Community identities enhance well-being through the provision of social support and feelings of collective efficacy as well as by acting as a basis for collective action and social change. However, the precise mechanisms through which community identity acts to enhance well-being are complicated by stigmatisation which potentially undermines solidarity and collective action. The present research examines a real-world stigmatised community group in order to investigate: (1) the community identity factors that act to enhance well-being, and (2) the consequences of community identity for community action. Study 1 consisted of a household survey conducted in disadvantaged areas of Limerick city in Ireland. Participants (n=322) completed measures of community identification, social support, collective efficacy, community action, and psychological well-being. Mediation analysis indicated that perceptions of collective efficacy mediated the relationship between identification and well-being. However, levels of self-reported community action were low and unrelated to community identification. In Study 2, twelve follow–up multiple-participant interviews with residents and community group workers were thematically analysed, revealing high levels of stigmatisation and opposition to identity-related collective action. These findings suggest the potential for stigma to reduce collective action through undermining solidarity and social support.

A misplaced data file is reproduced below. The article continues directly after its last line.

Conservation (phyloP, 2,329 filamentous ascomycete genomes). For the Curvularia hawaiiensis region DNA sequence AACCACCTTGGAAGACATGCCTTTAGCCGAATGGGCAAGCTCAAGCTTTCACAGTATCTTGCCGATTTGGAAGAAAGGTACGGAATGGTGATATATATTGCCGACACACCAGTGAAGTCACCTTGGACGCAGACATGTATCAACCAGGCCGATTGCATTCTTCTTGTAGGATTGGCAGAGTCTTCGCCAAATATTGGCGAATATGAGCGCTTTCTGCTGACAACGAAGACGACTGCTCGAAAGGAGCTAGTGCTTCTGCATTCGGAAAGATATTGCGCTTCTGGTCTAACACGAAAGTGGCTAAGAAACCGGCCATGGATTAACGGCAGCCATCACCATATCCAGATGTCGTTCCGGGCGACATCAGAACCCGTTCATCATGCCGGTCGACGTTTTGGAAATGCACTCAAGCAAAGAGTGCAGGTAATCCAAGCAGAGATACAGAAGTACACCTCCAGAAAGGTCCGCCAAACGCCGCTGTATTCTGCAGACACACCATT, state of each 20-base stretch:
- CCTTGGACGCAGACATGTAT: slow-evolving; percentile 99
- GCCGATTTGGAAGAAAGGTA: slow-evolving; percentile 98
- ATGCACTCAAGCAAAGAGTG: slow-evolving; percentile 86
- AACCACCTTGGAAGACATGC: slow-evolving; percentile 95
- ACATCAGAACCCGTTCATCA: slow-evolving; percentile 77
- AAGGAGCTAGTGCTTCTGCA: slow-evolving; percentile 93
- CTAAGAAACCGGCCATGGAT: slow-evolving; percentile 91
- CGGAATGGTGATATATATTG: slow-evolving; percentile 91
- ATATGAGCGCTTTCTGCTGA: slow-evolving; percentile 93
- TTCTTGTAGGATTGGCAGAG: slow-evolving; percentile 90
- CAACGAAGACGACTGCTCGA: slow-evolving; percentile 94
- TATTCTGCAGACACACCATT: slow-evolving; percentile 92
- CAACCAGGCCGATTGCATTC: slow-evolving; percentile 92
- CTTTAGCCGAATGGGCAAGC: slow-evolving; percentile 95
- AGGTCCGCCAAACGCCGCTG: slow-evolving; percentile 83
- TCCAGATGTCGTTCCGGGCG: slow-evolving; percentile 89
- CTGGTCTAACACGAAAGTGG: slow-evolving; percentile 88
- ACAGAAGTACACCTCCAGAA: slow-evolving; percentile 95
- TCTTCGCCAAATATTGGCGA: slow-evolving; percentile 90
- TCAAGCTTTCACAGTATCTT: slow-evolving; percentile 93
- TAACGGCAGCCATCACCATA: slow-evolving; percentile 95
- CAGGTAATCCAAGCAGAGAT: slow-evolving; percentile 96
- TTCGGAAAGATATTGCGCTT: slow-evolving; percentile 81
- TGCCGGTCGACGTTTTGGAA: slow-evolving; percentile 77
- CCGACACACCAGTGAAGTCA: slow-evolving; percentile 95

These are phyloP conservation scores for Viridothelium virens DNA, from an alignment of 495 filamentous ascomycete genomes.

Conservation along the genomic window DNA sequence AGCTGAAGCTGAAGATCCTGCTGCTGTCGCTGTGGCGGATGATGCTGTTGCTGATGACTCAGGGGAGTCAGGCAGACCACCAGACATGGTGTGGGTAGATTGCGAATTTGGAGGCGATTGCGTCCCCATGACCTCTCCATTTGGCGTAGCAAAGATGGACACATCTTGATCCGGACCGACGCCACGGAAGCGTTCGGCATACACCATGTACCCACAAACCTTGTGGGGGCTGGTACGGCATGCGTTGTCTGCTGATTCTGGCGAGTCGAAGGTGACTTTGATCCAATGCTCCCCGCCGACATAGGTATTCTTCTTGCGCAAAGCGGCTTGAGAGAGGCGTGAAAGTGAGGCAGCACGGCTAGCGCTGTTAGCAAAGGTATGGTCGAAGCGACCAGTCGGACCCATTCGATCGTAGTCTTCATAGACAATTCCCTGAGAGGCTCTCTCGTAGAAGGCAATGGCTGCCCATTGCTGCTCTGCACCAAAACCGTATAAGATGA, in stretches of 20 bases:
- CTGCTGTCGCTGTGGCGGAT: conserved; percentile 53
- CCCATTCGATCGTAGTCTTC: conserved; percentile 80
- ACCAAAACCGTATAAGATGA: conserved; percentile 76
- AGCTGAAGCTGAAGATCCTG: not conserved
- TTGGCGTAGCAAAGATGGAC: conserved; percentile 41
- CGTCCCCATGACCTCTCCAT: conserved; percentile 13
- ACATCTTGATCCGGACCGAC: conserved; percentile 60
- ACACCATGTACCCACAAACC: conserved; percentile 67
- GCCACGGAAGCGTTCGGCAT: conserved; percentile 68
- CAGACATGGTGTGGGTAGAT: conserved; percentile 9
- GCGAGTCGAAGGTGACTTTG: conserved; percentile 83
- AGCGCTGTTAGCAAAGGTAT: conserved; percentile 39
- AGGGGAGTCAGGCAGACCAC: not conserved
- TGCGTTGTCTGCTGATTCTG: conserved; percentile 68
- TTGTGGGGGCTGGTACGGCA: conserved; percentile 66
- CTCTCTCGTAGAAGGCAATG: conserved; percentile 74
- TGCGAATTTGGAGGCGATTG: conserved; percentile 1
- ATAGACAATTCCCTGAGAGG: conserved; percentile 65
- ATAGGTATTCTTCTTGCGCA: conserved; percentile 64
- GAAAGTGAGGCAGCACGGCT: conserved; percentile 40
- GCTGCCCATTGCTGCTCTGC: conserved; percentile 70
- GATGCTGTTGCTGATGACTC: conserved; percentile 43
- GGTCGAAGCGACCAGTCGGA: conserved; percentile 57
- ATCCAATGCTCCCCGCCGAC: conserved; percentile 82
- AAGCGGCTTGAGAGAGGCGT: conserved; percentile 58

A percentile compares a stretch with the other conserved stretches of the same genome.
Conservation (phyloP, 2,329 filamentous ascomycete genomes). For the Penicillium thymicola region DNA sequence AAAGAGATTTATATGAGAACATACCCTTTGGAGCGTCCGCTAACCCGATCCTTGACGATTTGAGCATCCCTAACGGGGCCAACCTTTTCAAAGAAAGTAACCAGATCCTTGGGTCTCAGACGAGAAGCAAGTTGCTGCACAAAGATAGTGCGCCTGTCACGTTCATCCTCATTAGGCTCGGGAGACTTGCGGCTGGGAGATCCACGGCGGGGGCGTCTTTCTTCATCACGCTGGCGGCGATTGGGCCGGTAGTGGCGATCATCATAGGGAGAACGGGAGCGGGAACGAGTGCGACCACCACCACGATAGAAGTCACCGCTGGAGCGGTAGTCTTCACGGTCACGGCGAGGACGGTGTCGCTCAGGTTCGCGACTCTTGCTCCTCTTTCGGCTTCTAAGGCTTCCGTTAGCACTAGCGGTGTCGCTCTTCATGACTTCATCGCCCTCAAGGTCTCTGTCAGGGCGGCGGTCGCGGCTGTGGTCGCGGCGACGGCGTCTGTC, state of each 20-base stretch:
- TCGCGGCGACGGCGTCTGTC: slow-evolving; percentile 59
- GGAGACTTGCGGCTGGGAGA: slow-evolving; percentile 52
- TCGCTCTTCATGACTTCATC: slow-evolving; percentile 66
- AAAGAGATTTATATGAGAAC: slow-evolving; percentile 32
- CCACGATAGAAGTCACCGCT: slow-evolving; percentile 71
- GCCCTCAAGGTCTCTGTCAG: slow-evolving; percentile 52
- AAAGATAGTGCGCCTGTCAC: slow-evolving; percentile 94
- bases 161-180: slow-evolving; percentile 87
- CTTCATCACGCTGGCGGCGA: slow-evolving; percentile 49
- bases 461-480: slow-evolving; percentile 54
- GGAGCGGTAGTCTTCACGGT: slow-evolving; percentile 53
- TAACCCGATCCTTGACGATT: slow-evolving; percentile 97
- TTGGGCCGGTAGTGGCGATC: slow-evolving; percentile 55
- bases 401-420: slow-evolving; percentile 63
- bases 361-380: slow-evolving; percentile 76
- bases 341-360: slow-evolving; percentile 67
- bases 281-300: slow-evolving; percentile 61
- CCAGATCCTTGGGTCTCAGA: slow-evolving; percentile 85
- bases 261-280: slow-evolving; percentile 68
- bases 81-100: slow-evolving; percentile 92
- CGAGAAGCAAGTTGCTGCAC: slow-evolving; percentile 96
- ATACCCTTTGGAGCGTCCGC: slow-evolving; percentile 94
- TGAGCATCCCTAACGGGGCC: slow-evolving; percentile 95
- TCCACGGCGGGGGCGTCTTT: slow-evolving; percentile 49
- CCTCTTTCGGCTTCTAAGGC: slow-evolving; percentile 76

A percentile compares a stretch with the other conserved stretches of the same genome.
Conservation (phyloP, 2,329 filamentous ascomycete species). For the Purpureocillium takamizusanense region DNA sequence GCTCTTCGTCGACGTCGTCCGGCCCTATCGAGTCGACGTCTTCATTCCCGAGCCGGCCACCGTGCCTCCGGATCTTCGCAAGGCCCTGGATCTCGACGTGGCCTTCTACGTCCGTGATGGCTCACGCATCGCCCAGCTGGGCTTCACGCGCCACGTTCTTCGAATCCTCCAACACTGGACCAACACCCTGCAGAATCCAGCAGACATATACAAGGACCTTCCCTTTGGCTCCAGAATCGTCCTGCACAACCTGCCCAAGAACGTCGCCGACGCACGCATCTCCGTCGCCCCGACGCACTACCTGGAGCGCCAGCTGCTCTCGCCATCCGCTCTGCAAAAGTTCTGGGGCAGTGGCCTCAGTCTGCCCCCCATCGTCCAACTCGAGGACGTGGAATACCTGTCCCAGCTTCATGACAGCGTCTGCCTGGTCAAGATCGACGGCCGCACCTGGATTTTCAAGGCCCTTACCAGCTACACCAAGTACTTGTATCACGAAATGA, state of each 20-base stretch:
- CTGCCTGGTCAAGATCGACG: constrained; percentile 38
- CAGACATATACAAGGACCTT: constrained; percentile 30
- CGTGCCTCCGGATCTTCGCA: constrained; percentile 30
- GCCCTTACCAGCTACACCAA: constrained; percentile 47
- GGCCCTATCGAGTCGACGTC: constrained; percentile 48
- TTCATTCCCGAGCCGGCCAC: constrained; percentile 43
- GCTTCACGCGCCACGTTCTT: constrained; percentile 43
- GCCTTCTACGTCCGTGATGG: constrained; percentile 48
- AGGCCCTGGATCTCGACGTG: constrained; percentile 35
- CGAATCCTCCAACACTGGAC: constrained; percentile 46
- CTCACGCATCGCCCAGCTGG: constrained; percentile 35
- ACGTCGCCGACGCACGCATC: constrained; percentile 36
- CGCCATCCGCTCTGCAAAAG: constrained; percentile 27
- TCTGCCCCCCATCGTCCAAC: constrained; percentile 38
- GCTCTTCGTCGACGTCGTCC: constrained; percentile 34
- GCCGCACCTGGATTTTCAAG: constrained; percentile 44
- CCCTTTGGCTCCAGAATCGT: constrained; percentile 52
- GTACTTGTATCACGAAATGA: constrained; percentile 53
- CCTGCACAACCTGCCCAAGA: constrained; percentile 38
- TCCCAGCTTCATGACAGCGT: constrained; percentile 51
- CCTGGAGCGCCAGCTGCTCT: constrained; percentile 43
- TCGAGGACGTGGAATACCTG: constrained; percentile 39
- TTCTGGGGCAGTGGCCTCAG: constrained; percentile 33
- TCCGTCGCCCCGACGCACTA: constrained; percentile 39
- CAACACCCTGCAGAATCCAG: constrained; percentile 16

ASJC Scopus subject areas
- Social Psychology